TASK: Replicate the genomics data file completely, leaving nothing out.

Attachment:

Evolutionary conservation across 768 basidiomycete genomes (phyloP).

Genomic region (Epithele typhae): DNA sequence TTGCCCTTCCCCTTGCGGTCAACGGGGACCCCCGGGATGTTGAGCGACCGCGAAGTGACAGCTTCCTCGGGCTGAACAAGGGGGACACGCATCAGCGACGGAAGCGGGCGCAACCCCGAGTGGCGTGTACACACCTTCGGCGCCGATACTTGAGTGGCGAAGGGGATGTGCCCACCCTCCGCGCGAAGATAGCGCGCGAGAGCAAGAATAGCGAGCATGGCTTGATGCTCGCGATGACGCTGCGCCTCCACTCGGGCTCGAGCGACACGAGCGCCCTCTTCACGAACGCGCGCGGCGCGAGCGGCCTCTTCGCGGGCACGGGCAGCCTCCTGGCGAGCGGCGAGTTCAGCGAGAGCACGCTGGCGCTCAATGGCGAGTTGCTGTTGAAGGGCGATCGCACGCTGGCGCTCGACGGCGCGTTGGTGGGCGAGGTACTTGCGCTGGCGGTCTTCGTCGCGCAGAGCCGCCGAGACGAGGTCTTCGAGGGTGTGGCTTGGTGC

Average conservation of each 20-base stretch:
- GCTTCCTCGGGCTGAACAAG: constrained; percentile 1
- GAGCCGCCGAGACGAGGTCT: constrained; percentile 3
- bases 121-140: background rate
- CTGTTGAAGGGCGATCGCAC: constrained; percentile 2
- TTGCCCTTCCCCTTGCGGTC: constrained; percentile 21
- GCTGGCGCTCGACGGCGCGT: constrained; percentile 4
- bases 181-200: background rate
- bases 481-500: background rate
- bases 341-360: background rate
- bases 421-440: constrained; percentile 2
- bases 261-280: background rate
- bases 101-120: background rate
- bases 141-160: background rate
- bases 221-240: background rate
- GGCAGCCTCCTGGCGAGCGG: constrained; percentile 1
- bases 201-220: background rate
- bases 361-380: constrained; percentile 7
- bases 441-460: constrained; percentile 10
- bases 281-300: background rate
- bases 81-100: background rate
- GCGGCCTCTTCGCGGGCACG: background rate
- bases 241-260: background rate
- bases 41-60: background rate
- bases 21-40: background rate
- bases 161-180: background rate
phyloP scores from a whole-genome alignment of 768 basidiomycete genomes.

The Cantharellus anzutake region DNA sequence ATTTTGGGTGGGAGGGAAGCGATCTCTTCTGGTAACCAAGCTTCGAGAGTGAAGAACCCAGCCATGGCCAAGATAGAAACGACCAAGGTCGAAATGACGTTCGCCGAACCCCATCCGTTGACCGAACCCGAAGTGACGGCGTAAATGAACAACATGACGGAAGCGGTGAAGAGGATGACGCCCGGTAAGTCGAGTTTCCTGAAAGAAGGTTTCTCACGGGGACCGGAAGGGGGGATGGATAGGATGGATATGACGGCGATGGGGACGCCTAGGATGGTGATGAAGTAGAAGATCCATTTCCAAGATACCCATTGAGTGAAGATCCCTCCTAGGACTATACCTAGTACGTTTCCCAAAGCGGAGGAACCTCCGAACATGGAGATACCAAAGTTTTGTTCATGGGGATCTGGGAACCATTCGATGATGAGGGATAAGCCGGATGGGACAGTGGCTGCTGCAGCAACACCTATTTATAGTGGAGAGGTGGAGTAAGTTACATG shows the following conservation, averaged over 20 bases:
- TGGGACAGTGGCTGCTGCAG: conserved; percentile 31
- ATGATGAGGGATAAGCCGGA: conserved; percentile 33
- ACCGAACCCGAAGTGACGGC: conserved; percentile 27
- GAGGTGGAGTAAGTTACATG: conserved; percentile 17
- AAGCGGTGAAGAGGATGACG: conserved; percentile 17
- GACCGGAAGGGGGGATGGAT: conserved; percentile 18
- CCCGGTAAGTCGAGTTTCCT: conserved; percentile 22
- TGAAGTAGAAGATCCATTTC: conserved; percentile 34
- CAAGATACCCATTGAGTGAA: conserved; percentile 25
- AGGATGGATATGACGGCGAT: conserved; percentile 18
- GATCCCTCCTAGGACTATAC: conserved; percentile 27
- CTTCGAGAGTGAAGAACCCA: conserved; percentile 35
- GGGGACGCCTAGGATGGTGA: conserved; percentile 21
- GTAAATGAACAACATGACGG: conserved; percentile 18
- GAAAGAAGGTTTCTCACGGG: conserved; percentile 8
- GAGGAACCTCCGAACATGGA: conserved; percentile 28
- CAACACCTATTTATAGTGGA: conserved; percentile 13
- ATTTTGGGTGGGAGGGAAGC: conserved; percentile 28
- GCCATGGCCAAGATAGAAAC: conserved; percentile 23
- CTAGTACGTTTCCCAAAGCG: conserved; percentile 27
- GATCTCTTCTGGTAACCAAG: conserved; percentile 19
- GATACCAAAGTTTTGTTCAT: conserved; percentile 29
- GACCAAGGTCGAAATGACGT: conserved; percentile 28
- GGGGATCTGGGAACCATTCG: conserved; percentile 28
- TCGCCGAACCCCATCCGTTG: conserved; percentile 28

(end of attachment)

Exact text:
Evolutionary conservation across 768 basidiomycete genomes (phyloP).

Genomic region (Epithele typhae): DNA sequence TTGCCCTTCCCCTTGCGGTCAACGGGGACCCCCGGGATGTTGAGCGACCGCGAAGTGACAGCTTCCTCGGGCTGAACAAGGGGGACACGCATCAGCGACGGAAGCGGGCGCAACCCCGAGTGGCGTGTACACACCTTCGGCGCCGATACTTGAGTGGCGAAGGGGATGTGCCCACCCTCCGCGCGAAGATAGCGCGCGAGAGCAAGAATAGCGAGCATGGCTTGATGCTCGCGATGACGCTGCGCCTCCACTCGGGCTCGAGCGACACGAGCGCCCTCTTCACGAACGCGCGCGGCGCGAGCGGCCTCTTCGCGGGCACGGGCAGCCTCCTGGCGAGCGGCGAGTTCAGCGAGAGCACGCTGGCGCTCAATGGCGAGTTGCTGTTGAAGGGCGATCGCACGCTGGCGCTCGACGGCGCGTTGGTGGGCGAGGTACTTGCGCTGGCGGTCTTCGTCGCGCAGAGCCGCCGAGACGAGGTCTTCGAGGGTGTGGCTTGGTGC

Average conservation of each 20-base stretch:
- GCTTCCTCGGGCTGAACAAG: constrained; percentile 1
- GAGCCGCCGAGACGAGGTCT: constrained; percentile 3
- bases 121-140: background rate
- CTGTTGAAGGGCGATCGCAC: constrained; percentile 2
- TTGCCCTTCCCCTTGCGGTC: constrained; percentile 21
- GCTGGCGCTCGACGGCGCGT: constrained; percentile 4
- bases 181-200: background rate
- bases 481-500: background rate
- bases 341-360: background rate
- bases 421-440: constrained; percentile 2
- bases 261-280: background rate
- bases 101-120: background rate
- bases 141-160: background rate
- bases 221-240: background rate
- GGCAGCCTCCTGGCGAGCGG: constrained; percentile 1
- bases 201-220: background rate
- bases 361-380: constrained; percentile 7
- bases 441-460: constrained; percentile 10
- bases 281-300: background rate
- bases 81-100: background rate
- GCGGCCTCTTCGCGGGCACG: background rate
- bases 241-260: background rate
- bases 41-60: background rate
- bases 21-40: background rate
- bases 161-180: background rate
phyloP scores from a whole-genome alignment of 768 basidiomycete genomes.

The Cantharellus anzutake region DNA sequence ATTTTGGGTGGGAGGGAAGCGATCTCTTCTGGTAACCAAGCTTCGAGAGTGAAGAACCCAGCCATGGCCAAGATAGAAACGACCAAGGTCGAAATGACGTTCGCCGAACCCCATCCGTTGACCGAACCCGAAGTGACGGCGTAAATGAACAACATGACGGAAGCGGTGAAGAGGATGACGCCCGGTAAGTCGAGTTTCCTGAAAGAAGGTTTCTCACGGGGACCGGAAGGGGGGATGGATAGGATGGATATGACGGCGATGGGGACGCCTAGGATGGTGATGAAGTAGAAGATCCATTTCCAAGATACCCATTGAGTGAAGATCCCTCCTAGGACTATACCTAGTACGTTTCCCAAAGCGGAGGAACCTCCGAACATGGAGATACCAAAGTTTTGTTCATGGGGATCTGGGAACCATTCGATGATGAGGGATAAGCCGGATGGGACAGTGGCTGCTGCAGCAACACCTATTTATAGTGGAGAGGTGGAGTAAGTTACATG shows the following conservation, averaged over 20 bases:
- TGGGACAGTGGCTGCTGCAG: conserved; percentile 31
- ATGATGAGGGATAAGCCGGA: conserved; percentile 33
- ACCGAACCCGAAGTGACGGC: conserved; percentile 27
- GAGGTGGAGTAAGTTACATG: conserved; percentile 17
- AAGCGGTGAAGAGGATGACG: conserved; percentile 17
- GACCGGAAGGGGGGATGGAT: conserved; percentile 18
- CCCGGTAAGTCGAGTTTCCT: conserved; percentile 22
- TGAAGTAGAAGATCCATTTC: conserved; percentile 34
- CAAGATACCCATTGAGTGAA: conserved; percentile 25
- AGGATGGATATGACGGCGAT: conserved; percentile 18
- GATCCCTCCTAGGACTATAC: conserved; percentile 27
- CTTCGAGAGTGAAGAACCCA: conserved; percentile 35
- GGGGACGCCTAGGATGGTGA: conserved; percentile 21
- GTAAATGAACAACATGACGG: conserved; percentile 18
- GAAAGAAGGTTTCTCACGGG: conserved; percentile 8
- GAGGAACCTCCGAACATGGA: conserved; percentile 28
- CAACACCTATTTATAGTGGA: conserved; percentile 13
- ATTTTGGGTGGGAGGGAAGC: conserved; percentile 28
- GCCATGGCCAAGATAGAAAC: conserved; percentile 23
- CTAGTACGTTTCCCAAAGCG: conserved; percentile 27
- GATCTCTTCTGGTAACCAAG: conserved; percentile 19
- GATACCAAAGTTTTGTTCAT: conserved; percentile 29
- GACCAAGGTCGAAATGACGT: conserved; percentile 28
- GGGGATCTGGGAACCATTCG: conserved; percentile 28
- TCGCCGAACCCCATCCGTTG: conserved; percentile 28